Taiwan-based China Steel Corp (CSC) lowered its sale prices for finish steel prices by NT$300/mt ($9.6) for May shipments. The company’s outlook for domestic steel demand remains stable as the COVID-19 outbreak is well-managed in Taiwan.
CSC announced a price cut for its May shipments of finished steel on Friday. The price cut is intended to incentivise end users to buy more finished steel amid the COVID-19 pandemic. In Asia, many steelmakers including Baosteel in China, Tokyo Steel in Japan, Formosa Steel in Vietnam, have announced price cuts for their April-May shipments.
In February, CSC group’s carbon steel sales were 952,499mt, up 17pc from 811,988mt in January. Domestic sales contributed to 69pc of total sales.
Taiwan’s government had taken proactive steps to minimise the impact of the COVID-19 pandemic. The country’s supply chain had little impact of the virus lockdowns in China. Taiwan’s economy is expected to remain comparatively stable than its Asia or global counterparts providing a stable demand outlook for domestic steel in Q2 2020.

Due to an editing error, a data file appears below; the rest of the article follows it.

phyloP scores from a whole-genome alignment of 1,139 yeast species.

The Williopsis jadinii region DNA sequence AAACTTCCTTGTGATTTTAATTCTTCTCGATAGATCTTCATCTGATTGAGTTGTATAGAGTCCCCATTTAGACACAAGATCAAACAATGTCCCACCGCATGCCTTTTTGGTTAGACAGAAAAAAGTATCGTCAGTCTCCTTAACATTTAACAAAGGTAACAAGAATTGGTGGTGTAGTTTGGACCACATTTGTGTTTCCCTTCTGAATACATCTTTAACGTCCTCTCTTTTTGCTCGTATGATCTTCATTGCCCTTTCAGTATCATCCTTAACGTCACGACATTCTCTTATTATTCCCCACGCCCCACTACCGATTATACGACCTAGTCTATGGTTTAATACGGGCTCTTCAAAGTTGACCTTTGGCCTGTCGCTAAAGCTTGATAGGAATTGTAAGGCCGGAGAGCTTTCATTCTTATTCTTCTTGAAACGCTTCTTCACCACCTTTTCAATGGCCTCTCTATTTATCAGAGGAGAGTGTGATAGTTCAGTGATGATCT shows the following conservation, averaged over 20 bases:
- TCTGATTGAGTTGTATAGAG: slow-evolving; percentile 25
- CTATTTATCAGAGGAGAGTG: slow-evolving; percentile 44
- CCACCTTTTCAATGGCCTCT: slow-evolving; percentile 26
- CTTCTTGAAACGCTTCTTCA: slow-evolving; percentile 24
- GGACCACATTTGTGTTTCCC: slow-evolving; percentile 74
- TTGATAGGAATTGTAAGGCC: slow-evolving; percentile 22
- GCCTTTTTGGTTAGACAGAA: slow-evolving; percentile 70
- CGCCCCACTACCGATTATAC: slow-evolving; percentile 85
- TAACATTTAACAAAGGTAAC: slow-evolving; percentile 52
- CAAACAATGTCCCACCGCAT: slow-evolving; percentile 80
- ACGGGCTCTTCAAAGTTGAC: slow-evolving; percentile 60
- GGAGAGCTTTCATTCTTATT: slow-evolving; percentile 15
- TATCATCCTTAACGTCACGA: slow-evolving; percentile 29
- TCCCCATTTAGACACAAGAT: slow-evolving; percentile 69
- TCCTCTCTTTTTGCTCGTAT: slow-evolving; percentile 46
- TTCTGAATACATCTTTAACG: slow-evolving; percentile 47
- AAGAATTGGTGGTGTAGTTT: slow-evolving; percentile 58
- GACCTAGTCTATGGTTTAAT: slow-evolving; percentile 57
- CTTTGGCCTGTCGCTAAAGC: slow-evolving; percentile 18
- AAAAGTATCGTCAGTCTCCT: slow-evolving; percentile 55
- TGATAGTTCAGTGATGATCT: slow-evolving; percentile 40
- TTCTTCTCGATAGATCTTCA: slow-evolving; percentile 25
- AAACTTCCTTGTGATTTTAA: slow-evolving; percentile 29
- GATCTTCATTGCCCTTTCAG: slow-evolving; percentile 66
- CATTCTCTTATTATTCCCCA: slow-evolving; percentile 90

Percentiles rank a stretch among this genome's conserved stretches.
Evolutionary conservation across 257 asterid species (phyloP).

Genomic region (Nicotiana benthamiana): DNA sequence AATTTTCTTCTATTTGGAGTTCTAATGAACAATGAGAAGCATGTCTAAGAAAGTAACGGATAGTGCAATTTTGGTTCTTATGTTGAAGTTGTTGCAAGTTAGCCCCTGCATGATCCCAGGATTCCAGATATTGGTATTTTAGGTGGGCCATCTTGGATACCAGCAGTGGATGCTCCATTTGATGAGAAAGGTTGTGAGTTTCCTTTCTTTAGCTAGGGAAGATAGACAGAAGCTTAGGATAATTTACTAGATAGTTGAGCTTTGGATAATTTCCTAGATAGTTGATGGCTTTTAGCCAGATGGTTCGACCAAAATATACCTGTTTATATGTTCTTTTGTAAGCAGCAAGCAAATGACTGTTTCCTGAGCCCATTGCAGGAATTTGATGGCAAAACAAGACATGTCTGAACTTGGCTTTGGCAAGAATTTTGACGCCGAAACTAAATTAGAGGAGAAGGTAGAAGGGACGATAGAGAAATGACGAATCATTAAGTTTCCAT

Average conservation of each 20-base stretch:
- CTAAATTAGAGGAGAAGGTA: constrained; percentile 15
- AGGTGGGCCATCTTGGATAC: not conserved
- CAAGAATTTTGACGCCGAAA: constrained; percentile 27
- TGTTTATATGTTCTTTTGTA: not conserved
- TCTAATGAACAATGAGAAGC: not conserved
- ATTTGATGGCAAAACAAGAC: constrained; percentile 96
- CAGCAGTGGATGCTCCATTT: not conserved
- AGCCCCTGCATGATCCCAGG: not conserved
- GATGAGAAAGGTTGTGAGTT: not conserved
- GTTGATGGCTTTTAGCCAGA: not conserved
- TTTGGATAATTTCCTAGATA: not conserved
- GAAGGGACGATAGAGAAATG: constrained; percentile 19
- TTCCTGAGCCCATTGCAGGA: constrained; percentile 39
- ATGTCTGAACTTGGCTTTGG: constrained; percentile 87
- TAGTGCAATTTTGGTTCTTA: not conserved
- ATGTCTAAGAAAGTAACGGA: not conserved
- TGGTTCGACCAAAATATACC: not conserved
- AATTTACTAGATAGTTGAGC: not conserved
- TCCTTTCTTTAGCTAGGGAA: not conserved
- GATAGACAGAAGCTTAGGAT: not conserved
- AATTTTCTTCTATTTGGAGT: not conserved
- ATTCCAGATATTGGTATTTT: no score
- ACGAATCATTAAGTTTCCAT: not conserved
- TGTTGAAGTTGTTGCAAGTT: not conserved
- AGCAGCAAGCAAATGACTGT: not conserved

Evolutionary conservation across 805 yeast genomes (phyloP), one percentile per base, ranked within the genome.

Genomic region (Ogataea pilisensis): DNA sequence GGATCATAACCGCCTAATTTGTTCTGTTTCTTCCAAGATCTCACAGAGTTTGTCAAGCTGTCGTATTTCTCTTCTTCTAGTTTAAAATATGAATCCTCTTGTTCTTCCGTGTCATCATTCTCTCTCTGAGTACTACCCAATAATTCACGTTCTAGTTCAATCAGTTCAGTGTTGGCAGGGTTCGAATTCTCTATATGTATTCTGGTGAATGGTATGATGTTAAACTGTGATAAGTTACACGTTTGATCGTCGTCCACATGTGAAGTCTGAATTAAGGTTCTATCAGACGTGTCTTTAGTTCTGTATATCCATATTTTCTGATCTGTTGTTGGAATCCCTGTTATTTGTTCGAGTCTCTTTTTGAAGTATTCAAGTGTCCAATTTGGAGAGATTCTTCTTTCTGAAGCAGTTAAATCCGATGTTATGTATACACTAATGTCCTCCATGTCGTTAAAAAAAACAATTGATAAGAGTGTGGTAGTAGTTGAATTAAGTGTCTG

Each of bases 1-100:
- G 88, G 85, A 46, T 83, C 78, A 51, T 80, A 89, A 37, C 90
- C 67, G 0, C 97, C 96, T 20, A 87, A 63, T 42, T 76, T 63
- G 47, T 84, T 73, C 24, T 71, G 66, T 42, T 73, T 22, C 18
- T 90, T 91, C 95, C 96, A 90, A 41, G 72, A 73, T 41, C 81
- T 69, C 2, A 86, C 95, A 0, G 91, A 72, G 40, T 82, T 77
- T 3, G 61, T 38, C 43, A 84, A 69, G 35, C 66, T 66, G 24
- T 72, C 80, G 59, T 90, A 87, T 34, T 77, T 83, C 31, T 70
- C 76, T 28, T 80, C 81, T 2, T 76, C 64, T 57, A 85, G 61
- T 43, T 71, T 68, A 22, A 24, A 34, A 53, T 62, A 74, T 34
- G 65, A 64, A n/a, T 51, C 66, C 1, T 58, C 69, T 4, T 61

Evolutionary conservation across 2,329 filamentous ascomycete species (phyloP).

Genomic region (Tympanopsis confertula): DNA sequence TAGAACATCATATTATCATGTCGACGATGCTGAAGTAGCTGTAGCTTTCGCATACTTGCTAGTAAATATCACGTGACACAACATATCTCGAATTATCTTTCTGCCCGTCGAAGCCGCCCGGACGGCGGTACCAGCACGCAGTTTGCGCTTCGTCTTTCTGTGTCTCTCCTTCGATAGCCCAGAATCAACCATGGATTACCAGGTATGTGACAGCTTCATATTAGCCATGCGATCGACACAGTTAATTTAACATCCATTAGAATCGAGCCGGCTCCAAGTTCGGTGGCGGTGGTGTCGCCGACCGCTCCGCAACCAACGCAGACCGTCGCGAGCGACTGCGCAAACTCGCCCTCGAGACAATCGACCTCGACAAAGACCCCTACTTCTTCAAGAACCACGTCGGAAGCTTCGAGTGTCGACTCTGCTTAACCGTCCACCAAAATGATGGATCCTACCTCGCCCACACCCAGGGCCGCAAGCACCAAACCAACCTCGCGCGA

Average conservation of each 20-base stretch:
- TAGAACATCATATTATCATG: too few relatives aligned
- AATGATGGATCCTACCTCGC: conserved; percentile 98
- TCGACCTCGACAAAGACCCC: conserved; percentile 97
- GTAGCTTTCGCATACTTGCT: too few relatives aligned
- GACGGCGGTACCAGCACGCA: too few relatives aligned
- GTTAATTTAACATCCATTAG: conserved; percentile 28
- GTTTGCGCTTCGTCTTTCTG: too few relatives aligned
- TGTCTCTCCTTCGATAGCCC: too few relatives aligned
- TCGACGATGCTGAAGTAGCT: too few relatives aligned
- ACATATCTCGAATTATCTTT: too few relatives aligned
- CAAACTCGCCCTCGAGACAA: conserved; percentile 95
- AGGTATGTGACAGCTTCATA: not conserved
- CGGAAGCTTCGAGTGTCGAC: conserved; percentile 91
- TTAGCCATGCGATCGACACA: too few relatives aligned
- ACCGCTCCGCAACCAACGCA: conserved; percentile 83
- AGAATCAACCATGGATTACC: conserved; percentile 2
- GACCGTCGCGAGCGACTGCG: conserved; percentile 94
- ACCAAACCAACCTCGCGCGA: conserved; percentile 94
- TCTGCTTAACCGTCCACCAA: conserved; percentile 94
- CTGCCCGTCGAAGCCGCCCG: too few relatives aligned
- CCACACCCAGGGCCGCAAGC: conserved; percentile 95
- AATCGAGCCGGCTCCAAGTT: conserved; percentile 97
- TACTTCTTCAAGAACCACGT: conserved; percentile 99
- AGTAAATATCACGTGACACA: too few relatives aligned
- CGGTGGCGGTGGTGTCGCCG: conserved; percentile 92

Effective from May 1, the company lowered its sale prices for finish steel including hot-rolled steel plates, hot-rolled steel coils (including API), hot-rolled and cold-rolled steel pipes, electro-galvanised sheets and pre-painted galvanised steel coils by NT$300/mt ($9.9/mt) from the last set of prices. The prices for electrical sheets would remain unchanged, according to the company’s statement accessed by Davis Index.
To minimise the economic impact of the virus, many governments have introduced measures such as currency easing, fiscal expansion, and corporate tax reduction and relief. The company expects that the short-term negative impact of the epidemic will be mitigated by these policies. The company has made a moderate adjustment to its the domestic steel products prices in May.
In February, CSC’s revenue lowered by 8pc to NT$26.06bn from the prior month. For February 2020, the steelmaker’s pre-tax losses were NT$794.39mn, down from NT$1.26bn. Decline in CSC’s profit was notably lower driven by stabilising domestic steel demand, compared to double-digit declines posted for the last five consecutive months.